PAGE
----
Sample: Mackinlay’s Rare Old Highland malt (Shackelton) 47,3%

This time the subject is…, well I guess everyone knows the story of this particular dram, so I am not going to tell you that again. Thanks to Sjoerd I was in the opportunity to get my hands on a sample of this Blend. It will be the first blend to be reviewed on my blog. So let see if it this blend is worth his high price (approx. 130 euro, but probably not easy to find). Glass is again the trusted Libbey tasting glass. The colour is a beautiful shade of gold.


At thirst there is some smoke, but not the kind you find with Islay styled whiskies. More a fragrant type of smoke, as in burning some scented wood. After that the honey takes over, accompanied with some heather and some lightly rose scents. It feels quite delicate, not too much power in the nose, but crisp and clean. After a while there are some fruit influences coming into play as in honeyed apple and apricot/peach like. Good start, not bad at all.


A follow-up from the nose. Somewhat more smokiness, but still honeysweet in the fore. Still that delicate feel, missing some real star in the taste. There is a nice (maybe too) friendly fight in your mouth going on, between the honey, the smoke and the mentioned fruits. Not quite exciting, but not that bad too.


Not too long finish, quickly fading away due to the delicate flavours, sweetness of the honey takes over, accompanied by some leathery notes, some smokiness lingering around without the power to impress. Again de fruits play a role in the background, changing somewhat to a more prune like flavour. But hey what’s happening know? Some spiciness arrives in the back of your mouth and back into your nose. Some tangling spices as cloves/cinnamon are coming in to play. Unfortunately they disappear as fast as they appeared.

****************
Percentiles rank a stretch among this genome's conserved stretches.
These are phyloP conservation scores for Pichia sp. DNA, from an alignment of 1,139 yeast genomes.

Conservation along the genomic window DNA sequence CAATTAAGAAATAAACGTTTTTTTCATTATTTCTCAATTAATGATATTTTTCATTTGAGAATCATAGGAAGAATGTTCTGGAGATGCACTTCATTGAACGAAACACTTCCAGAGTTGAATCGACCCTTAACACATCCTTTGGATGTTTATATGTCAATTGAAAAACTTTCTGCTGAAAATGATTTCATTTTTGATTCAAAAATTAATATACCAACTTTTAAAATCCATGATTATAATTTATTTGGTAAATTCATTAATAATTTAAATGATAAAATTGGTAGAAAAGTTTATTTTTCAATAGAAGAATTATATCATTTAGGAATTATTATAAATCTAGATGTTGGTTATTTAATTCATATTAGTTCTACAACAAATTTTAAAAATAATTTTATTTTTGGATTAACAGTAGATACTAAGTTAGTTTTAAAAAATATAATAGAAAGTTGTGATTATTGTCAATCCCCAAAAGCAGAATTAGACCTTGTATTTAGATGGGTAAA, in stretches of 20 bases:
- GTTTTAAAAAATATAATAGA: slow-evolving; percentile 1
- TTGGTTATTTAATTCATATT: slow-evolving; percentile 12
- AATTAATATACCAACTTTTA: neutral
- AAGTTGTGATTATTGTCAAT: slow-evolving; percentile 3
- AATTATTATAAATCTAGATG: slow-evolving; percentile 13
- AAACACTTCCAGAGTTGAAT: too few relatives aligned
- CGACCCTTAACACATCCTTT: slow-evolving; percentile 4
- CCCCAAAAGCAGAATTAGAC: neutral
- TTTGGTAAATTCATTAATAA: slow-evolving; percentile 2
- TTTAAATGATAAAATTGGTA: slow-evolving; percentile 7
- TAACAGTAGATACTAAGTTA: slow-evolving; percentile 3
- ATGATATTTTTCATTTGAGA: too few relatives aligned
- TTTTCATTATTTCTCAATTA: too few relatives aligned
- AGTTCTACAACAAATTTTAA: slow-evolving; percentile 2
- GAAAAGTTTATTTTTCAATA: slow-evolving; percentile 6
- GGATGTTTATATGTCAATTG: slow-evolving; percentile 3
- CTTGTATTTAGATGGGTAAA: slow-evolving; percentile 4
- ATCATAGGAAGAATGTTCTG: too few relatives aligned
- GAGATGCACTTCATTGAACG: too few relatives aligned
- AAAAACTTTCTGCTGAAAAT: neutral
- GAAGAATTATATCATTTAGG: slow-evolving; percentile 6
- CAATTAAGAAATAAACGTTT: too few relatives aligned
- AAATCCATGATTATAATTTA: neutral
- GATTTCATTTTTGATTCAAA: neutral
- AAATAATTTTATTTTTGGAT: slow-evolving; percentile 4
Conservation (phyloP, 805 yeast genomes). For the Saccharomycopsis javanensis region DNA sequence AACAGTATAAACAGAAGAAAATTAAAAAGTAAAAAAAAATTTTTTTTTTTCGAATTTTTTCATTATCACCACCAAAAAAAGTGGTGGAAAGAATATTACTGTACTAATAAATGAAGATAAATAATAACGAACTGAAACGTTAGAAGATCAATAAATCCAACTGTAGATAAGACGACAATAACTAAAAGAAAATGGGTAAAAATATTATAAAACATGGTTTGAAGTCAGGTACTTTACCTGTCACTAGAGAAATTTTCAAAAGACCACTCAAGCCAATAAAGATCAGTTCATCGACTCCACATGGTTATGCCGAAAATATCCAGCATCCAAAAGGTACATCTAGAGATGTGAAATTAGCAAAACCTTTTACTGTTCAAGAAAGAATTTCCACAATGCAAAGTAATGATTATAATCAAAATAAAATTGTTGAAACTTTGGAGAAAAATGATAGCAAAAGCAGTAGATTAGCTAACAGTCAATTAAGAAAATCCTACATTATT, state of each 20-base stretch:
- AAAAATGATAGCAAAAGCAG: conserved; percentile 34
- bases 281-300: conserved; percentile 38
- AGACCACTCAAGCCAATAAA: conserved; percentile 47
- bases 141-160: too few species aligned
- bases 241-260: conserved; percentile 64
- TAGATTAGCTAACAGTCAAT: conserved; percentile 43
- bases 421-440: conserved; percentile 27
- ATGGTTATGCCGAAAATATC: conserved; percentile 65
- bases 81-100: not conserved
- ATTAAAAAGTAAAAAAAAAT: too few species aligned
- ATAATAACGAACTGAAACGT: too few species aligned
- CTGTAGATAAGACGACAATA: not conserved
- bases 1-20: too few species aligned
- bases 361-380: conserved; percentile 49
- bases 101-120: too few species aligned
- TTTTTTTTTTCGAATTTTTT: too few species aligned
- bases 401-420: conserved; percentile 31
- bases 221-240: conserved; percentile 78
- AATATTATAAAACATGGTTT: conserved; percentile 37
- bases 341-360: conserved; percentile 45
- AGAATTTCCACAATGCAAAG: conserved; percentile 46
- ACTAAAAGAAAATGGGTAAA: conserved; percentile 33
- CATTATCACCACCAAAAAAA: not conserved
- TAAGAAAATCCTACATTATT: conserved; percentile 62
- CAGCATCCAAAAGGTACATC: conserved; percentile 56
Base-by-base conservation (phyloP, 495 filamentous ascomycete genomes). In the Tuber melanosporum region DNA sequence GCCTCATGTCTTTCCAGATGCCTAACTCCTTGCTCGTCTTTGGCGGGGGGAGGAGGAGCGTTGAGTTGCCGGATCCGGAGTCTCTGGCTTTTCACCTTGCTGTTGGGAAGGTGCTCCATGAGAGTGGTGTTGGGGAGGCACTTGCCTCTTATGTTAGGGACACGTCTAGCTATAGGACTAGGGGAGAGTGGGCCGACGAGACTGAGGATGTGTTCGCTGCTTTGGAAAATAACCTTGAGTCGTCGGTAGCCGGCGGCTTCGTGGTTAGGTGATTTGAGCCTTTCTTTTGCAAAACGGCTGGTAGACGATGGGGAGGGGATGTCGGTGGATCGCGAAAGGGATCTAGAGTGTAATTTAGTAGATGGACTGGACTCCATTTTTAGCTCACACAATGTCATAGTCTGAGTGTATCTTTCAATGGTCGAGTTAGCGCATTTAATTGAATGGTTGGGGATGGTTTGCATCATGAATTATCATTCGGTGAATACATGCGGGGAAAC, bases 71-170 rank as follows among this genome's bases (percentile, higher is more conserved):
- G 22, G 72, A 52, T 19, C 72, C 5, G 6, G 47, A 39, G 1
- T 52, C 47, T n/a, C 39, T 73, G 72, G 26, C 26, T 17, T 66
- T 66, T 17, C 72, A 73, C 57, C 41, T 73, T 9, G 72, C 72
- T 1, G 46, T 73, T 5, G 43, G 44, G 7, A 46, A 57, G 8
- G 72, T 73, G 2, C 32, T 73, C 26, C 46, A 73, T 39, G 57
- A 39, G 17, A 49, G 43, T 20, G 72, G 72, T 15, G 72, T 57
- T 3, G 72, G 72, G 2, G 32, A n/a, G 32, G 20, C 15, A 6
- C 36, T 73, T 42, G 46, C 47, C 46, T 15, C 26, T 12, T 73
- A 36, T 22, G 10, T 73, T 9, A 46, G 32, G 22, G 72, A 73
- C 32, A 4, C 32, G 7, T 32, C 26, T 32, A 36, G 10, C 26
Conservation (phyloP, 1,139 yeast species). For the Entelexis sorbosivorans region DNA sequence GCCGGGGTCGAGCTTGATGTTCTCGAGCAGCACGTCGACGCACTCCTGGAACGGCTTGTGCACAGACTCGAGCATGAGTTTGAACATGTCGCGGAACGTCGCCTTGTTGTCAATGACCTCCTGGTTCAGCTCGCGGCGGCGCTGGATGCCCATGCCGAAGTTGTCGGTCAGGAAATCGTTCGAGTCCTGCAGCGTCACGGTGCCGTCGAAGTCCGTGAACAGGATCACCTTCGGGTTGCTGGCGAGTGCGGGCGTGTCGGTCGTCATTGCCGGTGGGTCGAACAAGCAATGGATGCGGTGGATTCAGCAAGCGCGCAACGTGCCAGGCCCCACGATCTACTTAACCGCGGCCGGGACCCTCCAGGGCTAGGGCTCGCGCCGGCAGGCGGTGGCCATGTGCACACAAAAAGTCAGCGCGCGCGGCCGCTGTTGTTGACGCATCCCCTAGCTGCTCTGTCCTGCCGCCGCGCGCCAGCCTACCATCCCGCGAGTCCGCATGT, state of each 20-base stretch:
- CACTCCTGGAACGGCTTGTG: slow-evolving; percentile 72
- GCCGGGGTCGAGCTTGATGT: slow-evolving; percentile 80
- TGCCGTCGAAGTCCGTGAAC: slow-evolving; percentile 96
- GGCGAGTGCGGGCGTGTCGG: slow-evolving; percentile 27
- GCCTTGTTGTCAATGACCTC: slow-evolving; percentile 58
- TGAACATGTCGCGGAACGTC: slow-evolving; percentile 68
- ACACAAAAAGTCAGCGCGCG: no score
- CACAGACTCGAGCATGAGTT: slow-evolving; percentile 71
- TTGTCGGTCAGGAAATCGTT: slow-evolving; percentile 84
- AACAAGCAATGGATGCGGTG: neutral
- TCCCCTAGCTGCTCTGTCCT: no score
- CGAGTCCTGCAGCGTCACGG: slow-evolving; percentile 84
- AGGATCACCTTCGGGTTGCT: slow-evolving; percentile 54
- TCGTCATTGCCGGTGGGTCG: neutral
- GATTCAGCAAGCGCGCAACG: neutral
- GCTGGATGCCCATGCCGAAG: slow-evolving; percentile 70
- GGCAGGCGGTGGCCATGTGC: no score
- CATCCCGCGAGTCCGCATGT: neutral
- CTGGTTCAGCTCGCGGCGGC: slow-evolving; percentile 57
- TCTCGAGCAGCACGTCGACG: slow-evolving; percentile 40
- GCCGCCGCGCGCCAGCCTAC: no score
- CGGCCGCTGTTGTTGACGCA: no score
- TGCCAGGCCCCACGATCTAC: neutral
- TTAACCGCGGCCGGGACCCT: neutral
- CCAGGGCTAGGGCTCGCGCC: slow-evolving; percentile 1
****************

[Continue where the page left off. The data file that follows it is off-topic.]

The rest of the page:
Well this is difficult. The Nose made a promising start, but wasn’t followed by a promising or surprising taste/finish. Overall it is balanced in it is delicacy and it is in my opinion a good blend, but not outstanding excellent and lacking complexity.


As said a nice blend, better than most blend’s I tasted so far (not much tasted yet), but far overpriced for its quality in my opinion.  I’d rather spent my approx. 130 euro on two or even three much better single malt’s. So now it is time to score it. Difficult one, for a blend not bad, but for me it is scoring not more than 75 points.


About gjr71

Whisky enthousiast, working for a auditing firm. Loves Whisky, Wine, Music and a good meal.
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4 Responses to Sample: Mackinlay’s Rare Old Highland malt (Shackelton) 47,3%

  1. Good review GJR!

    I am curious to how your points work? Do you use the full 100 points from 0 to 100, or is it more like WhiskyFun or The Whisky Bible that a whisky is ‘bad’ as soon as it drops below 60?

  2. gjr71 says:

    Thanks for the compliment, Sjoerd!

    I am using the scoringsystem from The Whisky Bible so far, so every categorie can score a maximum of 25 points, adding up to 100. It is possible to get really low scores (I am hoping not to encounter that kind of whisky), but it is no good when it drops below 60. I allways will try to taste multiple times to get an “average”, to exclude as far as possible things as state of mind, surrounding etc.

    Don’t know yet if I will keep this scoring method in the future, might be doing the same as Keith, scoring privatly and just describing the whisky, or something else….

  3. tommy says:

    what single malts would you spend your euros on?

    • gjr71 says:

      Hello Tommy,

      Well is an difficult question. If you forced me to but one bottle for more or less the same amount of money it probably will be this one, but i am in a peated state of mind at the moment. When you allow me to buy more then one for this amount, it would probably be a Ardbeg Corryvrecken and a Glenfarclas 17 year old. I like how Glenfarclasses age!

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